I repeated my previous analysis of the instantaneous increase in the home person's (her) age (according to the accelerating person, AO, him), according to the Equivalence Principle Version of the Gravitational Time Dilation Equation, (the "EPVGTD" equation), and replaced it with the new equation, which I'll call the "Linearized Gravitational Time Dilation Equation", (the "LGTD" equation). I simply replace the exponential exp(A d) with the quantity (1 + A d). (This is the same approximation that Einstein used in his 1907 paper). In what follows below, I'll repeat each affected calculation that I made in my last post, and show the revised calculation.

    [...]

    [Previous]:

    The "EPVGTD" equation says that the acceleration A will cause the HF to age faster than the AO by the factor exp(A d), where d is the constant separation between the AO and the HF.

    [Revised]:

    The "LGTD" equation says that the acceleration A will cause the HF to age faster than the AO by the factor (1 + A d), where d is the constant separation between the AO and the HF.

    (Both of the above are for the case where the AO accelerates TOWARD the unaccelerated person (her).)

    [...]

    [Previous]:

    The change in the age of the HF, caused by an acceleration "A" that lasts "tau" seconds is just

    tau [exp(d)] sup A,

    because [exp(d)] sup A is the constant rate at which the HF is ageing, during the acceleration, and tau is how long that rate lasts.

    [Revised]:

    The change in the age of the HF, caused by an acceleration "A" that lasts "tau" seconds is just

    tau (1 + A d),

    because (1 + A d) is the constant rate at which the HF is ageing, during the acceleration, and tau is how long that rate lasts.


    [Previous]:

    But we earlier found that A = theta / tau, so we get

    tau [exp(d)] sup {theta / tau}

    [Revised]:

    But we earlier found that A = theta / tau, so we get

    tau (1 + [ ( theta d ) / tau ] = tau + (theta d)

    [...]

    It is still true that d = 7.52 lightseconds and theta = 1.317.

    Therefore the revised result is that the change in HF's age during the acceleration is equal to

    tau + ( theta d ) = tau + (1.317)(7.52) = tau + 9.904.

    So, in the revised model, as tau approaches zero (to give an instantaneous velocity change), the change in the HF's age during the speed change approaches 9.904 seconds from above. So the HF's age increased by a finite amount, unlike the infinite increase that the EPVGTD equation gave.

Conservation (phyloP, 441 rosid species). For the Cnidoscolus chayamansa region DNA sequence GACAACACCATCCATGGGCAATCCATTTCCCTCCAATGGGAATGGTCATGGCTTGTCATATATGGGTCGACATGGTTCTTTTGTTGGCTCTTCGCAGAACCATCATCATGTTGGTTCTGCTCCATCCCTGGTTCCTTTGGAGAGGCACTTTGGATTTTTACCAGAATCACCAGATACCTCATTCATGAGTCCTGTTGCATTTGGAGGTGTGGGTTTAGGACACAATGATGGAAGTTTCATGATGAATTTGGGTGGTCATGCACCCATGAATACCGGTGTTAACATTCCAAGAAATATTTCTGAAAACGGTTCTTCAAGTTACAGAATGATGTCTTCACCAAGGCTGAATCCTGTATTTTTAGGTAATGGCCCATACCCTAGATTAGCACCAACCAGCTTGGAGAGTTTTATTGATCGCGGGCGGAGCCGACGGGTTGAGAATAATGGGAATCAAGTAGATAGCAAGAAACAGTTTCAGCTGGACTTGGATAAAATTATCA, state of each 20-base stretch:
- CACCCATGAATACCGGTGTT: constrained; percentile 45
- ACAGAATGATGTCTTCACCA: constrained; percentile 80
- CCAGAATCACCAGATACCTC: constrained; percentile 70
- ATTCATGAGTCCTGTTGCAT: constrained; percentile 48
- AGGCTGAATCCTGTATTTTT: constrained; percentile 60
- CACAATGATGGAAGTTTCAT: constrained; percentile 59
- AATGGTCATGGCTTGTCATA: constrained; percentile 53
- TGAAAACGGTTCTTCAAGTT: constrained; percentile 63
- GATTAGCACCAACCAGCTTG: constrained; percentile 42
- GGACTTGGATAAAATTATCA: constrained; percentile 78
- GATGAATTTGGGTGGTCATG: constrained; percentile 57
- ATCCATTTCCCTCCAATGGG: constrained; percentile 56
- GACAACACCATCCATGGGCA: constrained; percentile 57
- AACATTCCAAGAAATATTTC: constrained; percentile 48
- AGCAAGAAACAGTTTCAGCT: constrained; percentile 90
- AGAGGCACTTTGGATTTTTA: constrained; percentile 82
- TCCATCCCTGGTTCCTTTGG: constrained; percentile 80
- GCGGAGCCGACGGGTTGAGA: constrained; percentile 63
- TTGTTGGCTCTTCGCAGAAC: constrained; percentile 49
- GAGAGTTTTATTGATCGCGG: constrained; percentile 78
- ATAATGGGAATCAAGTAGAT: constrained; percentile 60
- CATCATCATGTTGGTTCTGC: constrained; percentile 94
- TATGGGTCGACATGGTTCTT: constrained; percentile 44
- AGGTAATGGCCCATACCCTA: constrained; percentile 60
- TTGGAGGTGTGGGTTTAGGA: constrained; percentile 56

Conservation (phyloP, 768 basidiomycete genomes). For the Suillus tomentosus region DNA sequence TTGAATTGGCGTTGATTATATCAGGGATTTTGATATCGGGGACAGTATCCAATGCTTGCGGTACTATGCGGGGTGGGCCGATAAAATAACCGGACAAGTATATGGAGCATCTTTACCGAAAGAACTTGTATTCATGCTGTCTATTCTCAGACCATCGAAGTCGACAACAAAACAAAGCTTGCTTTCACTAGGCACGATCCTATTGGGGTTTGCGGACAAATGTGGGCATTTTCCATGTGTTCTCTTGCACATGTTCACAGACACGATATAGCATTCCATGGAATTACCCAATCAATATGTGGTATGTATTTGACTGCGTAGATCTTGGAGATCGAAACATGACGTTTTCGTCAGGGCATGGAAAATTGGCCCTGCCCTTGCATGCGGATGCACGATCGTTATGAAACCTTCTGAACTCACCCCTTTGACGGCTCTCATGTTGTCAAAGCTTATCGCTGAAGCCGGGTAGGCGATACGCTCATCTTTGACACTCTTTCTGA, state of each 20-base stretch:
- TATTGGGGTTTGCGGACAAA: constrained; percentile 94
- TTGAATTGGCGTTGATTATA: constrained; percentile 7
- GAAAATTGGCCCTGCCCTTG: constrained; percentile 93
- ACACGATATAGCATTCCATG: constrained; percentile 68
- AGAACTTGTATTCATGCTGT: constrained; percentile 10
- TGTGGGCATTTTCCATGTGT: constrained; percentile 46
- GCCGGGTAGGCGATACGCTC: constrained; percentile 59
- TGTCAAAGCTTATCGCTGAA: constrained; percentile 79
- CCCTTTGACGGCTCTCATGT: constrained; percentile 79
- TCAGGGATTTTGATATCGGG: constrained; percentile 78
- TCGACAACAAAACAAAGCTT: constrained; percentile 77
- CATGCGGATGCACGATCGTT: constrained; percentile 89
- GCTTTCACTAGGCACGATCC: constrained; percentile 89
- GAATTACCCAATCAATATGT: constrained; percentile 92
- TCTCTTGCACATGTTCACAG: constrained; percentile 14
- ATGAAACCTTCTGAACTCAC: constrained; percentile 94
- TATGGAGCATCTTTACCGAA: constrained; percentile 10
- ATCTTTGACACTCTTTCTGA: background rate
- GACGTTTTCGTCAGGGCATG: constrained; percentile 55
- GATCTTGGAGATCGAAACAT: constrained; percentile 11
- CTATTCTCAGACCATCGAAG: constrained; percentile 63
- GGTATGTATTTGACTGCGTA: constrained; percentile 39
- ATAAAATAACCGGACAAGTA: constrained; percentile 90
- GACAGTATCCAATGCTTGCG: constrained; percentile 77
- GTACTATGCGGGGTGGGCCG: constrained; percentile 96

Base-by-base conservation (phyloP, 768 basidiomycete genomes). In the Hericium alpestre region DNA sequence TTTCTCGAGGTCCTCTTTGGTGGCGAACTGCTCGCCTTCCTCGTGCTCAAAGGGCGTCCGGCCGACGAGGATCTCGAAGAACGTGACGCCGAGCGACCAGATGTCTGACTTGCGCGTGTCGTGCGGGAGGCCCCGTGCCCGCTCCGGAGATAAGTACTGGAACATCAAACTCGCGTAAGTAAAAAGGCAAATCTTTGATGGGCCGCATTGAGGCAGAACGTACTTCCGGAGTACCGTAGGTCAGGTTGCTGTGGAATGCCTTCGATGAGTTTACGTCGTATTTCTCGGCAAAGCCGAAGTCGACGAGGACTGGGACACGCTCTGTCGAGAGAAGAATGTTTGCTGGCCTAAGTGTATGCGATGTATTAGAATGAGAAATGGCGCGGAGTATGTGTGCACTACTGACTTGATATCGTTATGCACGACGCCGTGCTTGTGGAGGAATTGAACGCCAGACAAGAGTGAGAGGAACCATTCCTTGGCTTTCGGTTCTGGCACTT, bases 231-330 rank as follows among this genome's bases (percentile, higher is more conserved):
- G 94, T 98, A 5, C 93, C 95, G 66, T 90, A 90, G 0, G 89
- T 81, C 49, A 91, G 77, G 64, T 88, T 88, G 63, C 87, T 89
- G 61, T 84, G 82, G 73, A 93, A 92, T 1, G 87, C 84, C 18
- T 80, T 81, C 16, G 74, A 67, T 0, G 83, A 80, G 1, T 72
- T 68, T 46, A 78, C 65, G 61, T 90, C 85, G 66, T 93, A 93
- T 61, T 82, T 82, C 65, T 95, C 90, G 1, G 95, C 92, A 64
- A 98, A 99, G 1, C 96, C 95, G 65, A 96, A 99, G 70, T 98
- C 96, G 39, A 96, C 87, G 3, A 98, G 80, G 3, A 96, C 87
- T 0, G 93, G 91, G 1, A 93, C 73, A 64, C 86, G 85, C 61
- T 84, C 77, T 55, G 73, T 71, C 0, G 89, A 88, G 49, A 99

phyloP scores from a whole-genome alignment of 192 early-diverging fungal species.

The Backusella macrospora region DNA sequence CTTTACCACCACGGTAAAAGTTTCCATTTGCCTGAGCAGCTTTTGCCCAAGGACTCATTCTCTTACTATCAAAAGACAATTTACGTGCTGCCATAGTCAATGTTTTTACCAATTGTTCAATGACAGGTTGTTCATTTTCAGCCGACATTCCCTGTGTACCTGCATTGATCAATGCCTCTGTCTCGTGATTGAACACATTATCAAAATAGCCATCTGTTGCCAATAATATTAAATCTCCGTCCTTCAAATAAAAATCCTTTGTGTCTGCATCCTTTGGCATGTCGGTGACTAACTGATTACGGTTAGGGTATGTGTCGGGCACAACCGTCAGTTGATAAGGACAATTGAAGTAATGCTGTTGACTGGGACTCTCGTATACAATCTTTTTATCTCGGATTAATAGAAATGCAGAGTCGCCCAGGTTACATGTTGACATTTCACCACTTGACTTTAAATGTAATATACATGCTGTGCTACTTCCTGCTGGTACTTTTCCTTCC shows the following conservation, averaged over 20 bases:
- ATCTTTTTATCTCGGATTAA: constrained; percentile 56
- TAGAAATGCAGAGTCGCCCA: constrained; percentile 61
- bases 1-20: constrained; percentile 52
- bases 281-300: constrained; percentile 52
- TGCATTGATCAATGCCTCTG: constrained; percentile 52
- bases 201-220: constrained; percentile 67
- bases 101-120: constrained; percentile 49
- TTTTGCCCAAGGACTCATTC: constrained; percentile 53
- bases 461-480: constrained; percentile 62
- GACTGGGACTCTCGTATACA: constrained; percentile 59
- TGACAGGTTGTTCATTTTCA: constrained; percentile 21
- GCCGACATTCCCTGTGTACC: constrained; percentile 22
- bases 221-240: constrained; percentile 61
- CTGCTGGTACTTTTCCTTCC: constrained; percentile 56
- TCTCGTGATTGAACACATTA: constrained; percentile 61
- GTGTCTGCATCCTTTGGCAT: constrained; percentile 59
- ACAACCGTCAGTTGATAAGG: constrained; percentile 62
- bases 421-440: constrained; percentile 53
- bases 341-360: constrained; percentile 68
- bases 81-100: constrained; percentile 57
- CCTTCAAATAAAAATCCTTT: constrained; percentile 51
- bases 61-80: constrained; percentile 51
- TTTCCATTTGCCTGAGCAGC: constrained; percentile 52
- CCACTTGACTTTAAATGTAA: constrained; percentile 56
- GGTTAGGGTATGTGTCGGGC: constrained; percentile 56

Before the instantaneous velocity change, the AO, the HF, and the home twin (she) were all the same age. She and the HF were co-located. So after the instantaneous speed change, the AO hasn't aged at all, but the HF is 9.904 seconds older than he was before the speed change, according to the AO. And since she and the HF have been colocated during the instantaneous speed change, they couldn't have ever differed in age during the speed change ... it would be absurd for either of them to see the other have an age different from their own age at any instant. So after the instantaneous speed change, the AO must conclude that she and the HF both instantaneously got 9.904 seconds older than they were immediately before the speed change.

    By comparison, the CMIF simultaneity method says that the AO will conclude that her age instantaneously increases by 6.51 seconds, so the LGTD and CMIF don't agree.
     
  12. phyti Registered Senior Member

    Messages:
    625
    Neddy;

    Not really.
    If the reversal is instantaneous, the acceleration requires no time, thus there is no equivalent g-field.
    Per SR clock synch convention for inertial motion, the B signal which gets the At=10 value returns at Bt=21.2. B assigns At=10 to Bt=12. (Only because B follows a fantasy speed profile.)
    Drawing an imaginary line from A10 to B20 is meaningless unless you make a measurement.
    The upper half is a mirror image so B assigns At=70 to Bt=28.

    If the CMIF method results in zero transit time for images, then you are regressing about 300 years.

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  13. phyti Registered Senior Member

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    625
    Neddy;

    B's future observation:
    Just after the reversal at Bt=21.2, B cannot see the A-clock change from 10 to 70.
    The clock event At=70 hasn't happened yet.
    B receives the images from A in the same order they are generated, continuing with At=20.
    In summation, B will have received 80 units of time from A within his 40 units, and A will have received 40 units of time from B within her 80 units.
    A and B have identical clocks but they function independently of each other. The only factor affecting clock rate in SR is speed in space relative to light speed.

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    The green simultaneity lines are established via light signals. They do not have a magical independent existence.
     
  14. Ssssssss Registered Senior Member

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    302
    Actually by light signals and an unprovable assumption of the isotropy of lightspeed and you can get different simultaneity surfaces by making different assumptions which are more complicated mathematically but equally valid so your way is not the only way and the assumption it rests on makes it just as imaginary as all others.
     
  15. Mike_Fontenot Registered Senior Member

    Messages:
    359
    I just repeated my previous analysis of instantaneous velocity changes in the "linearized" (LGTD) version of the equivalence principle version of the gravitational time dilation equation, but for the case where the instantaneous velocity change is AWAY FROM the home twin (her). The result is exactly like the previous result, except that she instantaneously gets YOUNGER, not older. (This contradicts my previous possible proof that negative ageing doesn't occur.)